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David Morgan
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Time to Man Up and Get Your Check Up

June 10, 2015 - Public Health - Awareness

Fact: We guys tend to try being too manly for our own good. Remember a couple of weeks ago when singer Enrique Iglesias sliced his hand on the blades of a drone flying over his concert stage? Consider that Exhibit: A.

The man actually continued to perform for half an hour with a blood‐soaked t‐shirt wrapped around his hand before deciding maybe he needed to see a doctor.  Turned out it was more than a cut. Iglesias broke his hand and required reconstructive surgery from the blade slices.

Here’s another fact: according to the Agency for Healthcare Research and Quality (AHRQ), men are 24‐percent less likely than women to have visited a doctor within the past year. That’s Exhibit: B, and, frankly, that’s enough for me to rest my case.

The truth is if men would only make their health a priority, if only they would take some kind of action every day, they’d likely live a stronger and healthier life.

Next week will be National Men's Health Week. It’s celebrated each year the week leading up to and including Father's Day, which this year is June 15th‐21st.  During this week, individuals, families, communities, and others work to raise awareness of ways to promote healthy living and encourage early detection and treatment of disease among men and boys.

Fathers particularly are encouraged to lead by example. Eat healthy, be physically active, have regular checkups, get vaccinated, be smoke‐free, prevent injuries, sleep well, and manage stress. Talk about a tall order, but it can be done.

For example, the New Mexico Department of Health (NMDOH) offers help for residents wanting to quit smoking. Smoking is still the number one cause of preventable death and disease in the United States. To learn how to kick the habit for good, dial 1-800-QUIT-NOW or for Spanish 1-855-DEJELO-YA. These free quit lines offer a lot of resources, including free quit coaching, a free quit plan, free educational materials, and referrals to other resources.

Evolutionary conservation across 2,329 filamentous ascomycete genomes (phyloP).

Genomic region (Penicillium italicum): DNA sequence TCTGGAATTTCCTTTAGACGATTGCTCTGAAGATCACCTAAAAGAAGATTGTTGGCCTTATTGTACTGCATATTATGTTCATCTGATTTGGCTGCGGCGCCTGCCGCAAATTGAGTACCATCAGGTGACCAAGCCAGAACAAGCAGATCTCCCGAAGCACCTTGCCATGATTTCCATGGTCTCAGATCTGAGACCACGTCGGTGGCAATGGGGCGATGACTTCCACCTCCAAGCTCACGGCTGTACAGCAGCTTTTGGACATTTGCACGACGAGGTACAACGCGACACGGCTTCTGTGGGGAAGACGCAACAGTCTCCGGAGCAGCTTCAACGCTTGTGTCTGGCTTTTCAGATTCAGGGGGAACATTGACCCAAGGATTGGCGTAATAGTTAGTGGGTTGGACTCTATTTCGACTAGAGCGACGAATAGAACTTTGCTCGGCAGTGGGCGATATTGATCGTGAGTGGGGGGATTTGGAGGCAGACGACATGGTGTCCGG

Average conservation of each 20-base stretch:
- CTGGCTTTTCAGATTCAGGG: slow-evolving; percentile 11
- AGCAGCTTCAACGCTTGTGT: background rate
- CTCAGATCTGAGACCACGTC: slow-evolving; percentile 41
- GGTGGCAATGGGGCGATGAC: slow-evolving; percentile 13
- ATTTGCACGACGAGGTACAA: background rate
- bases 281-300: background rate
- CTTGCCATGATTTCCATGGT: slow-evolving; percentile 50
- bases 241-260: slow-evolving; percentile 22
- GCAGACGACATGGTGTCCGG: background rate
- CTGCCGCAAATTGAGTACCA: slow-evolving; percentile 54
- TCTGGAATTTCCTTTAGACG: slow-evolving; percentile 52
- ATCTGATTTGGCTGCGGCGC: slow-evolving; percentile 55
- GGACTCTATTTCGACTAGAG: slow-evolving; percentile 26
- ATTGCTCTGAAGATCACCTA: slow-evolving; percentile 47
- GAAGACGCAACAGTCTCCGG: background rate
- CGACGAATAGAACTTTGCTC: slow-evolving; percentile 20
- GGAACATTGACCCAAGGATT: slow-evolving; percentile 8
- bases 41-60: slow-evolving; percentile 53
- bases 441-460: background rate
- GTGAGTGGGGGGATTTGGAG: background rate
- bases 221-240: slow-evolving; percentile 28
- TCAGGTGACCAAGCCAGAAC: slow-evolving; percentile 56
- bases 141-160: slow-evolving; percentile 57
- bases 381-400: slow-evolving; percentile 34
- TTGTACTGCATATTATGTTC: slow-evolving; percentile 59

As for getting regular checkups, they can assure trouble is caught early.  According to the Centers for Disease Control and Prevention (CDC), thousands of men and women in New Mexico die every year from heart disease and stroke, and thousands of new cancer cases are diagnosed annually. The top three cancers for men in the state are prostate, lung and colorectal – and all of it is readily treatable when caught early or outright preventable when you take better care of yourself.

So before getting your check‐up, NMDOH and the CDC, bring you this short list of things to do:

  • Double check your family history:  Family history might influence your risk of developing heart disease, stroke, diabetes, or cancer.  Are there any new conditions or diseases that have occurred in your close relatives since your last visit?  If so, let your health care provider know.
  • Find out if you are due for any general screenings or vaccinations.  Have you had the recommended screening tests based on your age, general health, family history, and lifestyle?  Check with your health care provider to see if it’s time for any vaccinations, follow‐up exams, or tests.
  • Write down a list of issues and questions to take with you.  For example, have you noticed any body changes, including lumps or skin changes?  Are you depressed?  Are you experiencing any new aches or pains?

Media Contact

We would be happy to provide additional information about this press release. Simply contact David Morgan at 575-528-5197 (Office) or 575-649-0754 (Mobile) with your questions.

Versión en Español

En un esfuerzo para hacer que nuestros comunicados de prensa sean más accesibles, también tenemos disponibles una versión en español. Por favor presione el enlace de abajo para acceder a la traducción.

Es tiempo de que Tome Valor y Se Haga un Chequeo